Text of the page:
Hopes for an AIDS Cure Remain Alive

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By E.J. Mundell
HealthDay Reporter
Friday, January 5, 2007; 12:00 AM

THURSDAY, Jan. 4 (HealthDay News) -- In the hide-and-seek game played out between scientists and HIV over the last 25 years, the virus has so far been winning.

"All of the drugs that we have now are specific antiretroviral agents that inhibit some step in the virus' life cycle, so they hit HIV only when it is replicating," explained researcher Paul Bieniasz, an associate professor at the Aaron Diamond AIDS Research Center in New York City.

That strategy has brought many infected patients long-term health.

"But there's always a small but significant population of virus present in infected individuals that is not replicating," Bieniasz said.

For patients on effective drug therapy, that means HIV remains dormant in tissues at levels that are undetectable by standard tests.

These tiny reservoirs of "latent" HIV lie curled up as bits of foreign DNA buried deep within the nucleus of cells. Like a tiny time bomb, this dormant virus may stay sleeping for years. On the other hand, it may also switch over to replicating status and re-start the deadly progression to AIDS.

"It's a tricky virus, and latency is an excellent strategy for HIV," said Dr. Rowena Johnston, director of basic research at the Foundation for AIDS Research (amfAR). "If the virus is latent, not only is antiretroviral therapy not going to get at it, but it's also impossible for the immune system to target it, too."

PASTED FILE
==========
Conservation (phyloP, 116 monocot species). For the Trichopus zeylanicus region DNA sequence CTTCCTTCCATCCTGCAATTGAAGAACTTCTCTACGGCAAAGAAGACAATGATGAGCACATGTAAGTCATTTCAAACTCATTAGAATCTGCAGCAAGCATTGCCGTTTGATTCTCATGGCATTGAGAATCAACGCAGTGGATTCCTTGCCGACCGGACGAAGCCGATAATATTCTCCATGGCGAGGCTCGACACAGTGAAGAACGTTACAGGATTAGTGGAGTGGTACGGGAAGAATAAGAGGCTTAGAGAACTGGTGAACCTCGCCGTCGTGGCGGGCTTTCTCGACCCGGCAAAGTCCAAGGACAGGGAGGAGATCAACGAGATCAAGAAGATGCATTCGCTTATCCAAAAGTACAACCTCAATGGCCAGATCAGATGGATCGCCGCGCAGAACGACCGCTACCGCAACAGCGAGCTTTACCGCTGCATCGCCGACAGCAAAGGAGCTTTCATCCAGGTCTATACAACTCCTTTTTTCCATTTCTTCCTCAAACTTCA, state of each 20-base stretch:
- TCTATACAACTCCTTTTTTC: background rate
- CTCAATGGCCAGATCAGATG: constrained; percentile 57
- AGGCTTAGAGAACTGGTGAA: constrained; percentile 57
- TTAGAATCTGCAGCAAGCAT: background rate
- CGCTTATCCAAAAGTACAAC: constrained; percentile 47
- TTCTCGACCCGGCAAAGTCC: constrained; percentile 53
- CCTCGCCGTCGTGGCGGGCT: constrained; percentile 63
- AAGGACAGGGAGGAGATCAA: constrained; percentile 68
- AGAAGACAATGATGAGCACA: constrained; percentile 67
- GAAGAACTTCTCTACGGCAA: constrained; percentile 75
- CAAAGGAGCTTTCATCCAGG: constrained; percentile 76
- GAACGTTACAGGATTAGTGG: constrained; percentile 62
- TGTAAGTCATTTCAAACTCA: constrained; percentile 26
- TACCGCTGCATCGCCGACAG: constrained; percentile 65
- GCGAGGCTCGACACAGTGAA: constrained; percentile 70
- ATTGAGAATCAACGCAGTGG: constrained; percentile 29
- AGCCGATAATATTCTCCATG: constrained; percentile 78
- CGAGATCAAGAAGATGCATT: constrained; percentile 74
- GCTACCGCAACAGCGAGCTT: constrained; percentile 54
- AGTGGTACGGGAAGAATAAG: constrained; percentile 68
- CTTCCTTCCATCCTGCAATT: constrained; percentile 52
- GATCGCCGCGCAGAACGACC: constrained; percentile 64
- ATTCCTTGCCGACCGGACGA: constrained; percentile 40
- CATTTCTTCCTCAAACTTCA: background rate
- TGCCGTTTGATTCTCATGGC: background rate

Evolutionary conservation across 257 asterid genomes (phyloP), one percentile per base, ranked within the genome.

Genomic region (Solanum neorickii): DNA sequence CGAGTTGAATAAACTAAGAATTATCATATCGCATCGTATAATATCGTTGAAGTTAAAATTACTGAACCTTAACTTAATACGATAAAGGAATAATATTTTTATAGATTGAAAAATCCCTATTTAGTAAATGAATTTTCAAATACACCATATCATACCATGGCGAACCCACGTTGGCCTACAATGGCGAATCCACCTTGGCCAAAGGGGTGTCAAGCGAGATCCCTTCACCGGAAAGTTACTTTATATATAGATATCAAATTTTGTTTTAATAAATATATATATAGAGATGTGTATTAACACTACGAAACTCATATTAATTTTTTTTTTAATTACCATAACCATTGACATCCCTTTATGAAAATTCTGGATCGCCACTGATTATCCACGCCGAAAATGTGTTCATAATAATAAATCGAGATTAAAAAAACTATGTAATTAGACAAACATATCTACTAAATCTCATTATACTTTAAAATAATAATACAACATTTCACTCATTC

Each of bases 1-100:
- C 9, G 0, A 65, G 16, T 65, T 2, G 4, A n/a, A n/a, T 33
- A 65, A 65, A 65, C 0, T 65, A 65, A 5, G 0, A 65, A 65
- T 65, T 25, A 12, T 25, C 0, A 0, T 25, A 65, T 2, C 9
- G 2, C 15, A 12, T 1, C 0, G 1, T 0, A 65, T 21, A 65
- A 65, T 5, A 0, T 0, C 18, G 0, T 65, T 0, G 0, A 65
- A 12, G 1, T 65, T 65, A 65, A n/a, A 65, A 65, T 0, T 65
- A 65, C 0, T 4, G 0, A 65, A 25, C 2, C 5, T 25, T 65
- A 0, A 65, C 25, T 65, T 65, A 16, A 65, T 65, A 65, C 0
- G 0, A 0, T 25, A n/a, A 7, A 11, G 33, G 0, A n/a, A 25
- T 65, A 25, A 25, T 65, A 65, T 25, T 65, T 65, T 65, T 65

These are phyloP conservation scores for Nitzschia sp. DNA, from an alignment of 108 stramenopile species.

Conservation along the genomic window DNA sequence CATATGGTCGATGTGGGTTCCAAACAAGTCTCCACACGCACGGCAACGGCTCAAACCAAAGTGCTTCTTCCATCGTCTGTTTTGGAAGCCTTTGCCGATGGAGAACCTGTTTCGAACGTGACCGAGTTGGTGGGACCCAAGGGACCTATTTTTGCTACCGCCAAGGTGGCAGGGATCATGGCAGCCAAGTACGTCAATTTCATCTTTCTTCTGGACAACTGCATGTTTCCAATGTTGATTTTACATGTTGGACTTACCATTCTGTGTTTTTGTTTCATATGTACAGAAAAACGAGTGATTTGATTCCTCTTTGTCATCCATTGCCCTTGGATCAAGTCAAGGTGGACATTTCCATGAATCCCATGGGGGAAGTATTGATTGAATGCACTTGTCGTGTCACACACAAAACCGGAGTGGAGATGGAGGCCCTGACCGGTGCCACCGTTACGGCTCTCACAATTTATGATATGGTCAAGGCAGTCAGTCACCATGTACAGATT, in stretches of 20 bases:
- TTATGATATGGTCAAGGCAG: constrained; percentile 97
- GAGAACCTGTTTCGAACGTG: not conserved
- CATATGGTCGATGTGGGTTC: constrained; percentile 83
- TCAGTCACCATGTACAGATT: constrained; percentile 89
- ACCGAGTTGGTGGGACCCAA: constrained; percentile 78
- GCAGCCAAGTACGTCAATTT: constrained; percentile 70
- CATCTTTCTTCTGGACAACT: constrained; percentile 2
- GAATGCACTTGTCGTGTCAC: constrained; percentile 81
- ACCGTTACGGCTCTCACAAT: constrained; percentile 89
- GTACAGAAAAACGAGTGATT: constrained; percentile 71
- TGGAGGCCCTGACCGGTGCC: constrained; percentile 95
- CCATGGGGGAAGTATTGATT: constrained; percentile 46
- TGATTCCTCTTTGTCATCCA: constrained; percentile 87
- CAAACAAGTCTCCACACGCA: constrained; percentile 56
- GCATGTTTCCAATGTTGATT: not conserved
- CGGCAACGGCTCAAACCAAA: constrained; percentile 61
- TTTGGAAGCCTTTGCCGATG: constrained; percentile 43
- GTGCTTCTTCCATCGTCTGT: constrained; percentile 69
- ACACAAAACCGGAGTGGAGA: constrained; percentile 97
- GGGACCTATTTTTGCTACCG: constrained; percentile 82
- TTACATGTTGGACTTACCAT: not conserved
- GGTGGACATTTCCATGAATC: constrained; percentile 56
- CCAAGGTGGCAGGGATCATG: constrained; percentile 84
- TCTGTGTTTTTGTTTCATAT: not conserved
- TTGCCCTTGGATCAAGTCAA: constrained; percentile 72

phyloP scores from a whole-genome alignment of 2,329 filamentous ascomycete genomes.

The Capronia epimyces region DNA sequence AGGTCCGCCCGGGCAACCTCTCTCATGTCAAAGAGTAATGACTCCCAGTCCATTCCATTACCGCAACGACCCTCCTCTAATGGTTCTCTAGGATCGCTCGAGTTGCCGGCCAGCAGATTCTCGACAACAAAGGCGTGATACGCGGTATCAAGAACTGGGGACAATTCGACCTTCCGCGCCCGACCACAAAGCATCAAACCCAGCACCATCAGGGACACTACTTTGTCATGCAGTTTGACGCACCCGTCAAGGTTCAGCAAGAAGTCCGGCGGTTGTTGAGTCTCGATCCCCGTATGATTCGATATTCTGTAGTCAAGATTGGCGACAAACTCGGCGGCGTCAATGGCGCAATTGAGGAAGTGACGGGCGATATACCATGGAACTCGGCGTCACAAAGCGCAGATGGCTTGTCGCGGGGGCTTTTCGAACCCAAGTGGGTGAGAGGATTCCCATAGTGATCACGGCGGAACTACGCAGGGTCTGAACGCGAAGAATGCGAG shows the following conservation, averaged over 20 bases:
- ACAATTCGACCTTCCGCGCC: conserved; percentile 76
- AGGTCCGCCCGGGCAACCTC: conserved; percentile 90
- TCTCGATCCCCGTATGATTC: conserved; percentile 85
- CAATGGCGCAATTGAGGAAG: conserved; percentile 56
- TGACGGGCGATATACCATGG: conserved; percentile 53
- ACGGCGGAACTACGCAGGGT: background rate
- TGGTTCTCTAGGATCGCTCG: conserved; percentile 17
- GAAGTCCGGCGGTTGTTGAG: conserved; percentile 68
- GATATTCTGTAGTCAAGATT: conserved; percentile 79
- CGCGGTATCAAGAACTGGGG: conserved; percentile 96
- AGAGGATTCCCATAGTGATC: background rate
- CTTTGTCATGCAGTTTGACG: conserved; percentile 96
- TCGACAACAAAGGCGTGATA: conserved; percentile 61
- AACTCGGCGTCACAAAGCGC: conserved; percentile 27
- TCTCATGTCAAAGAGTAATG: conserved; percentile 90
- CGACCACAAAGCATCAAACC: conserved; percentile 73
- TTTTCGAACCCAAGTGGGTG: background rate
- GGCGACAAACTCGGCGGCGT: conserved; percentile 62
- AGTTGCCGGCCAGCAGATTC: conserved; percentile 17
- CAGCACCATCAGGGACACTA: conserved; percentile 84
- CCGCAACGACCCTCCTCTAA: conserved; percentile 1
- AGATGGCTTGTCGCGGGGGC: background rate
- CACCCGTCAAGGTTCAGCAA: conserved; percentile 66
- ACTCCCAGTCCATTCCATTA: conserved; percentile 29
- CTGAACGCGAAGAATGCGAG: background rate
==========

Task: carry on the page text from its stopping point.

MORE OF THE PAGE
Latent virus is the major reason why scientists have failed to find a cure for HIV/AIDS. According to Bieniasz, latent virus has no real "hook" for drugs to latch onto. And because latent HIV lies deep within the nucleus, any drug that could attack it might prove far too toxic to healthy cells.

But that isn't stopping researchers from pursuing a solution to the problem.

"At amfAR, we like to think that if we haven't proven that it's impossible, then we're not doing our job if we don't go after it," Johnston said.

In fact, amfAR is funding the work of Bieniasz' lab, where researchers are creating artificial pools of latent virus in cell cultures. They are using these cultures to test the effects of thousands of compounds -- watching to see if any particular molecule pushes latent HIV into an active, replicating state.

"It's thought that one strategy to eradicate HIV and effectively cure people is to make these latent viruses replicate," Bieniasz said. "Because once they replicate, you can then hit them with existing antiretroviral drugs."


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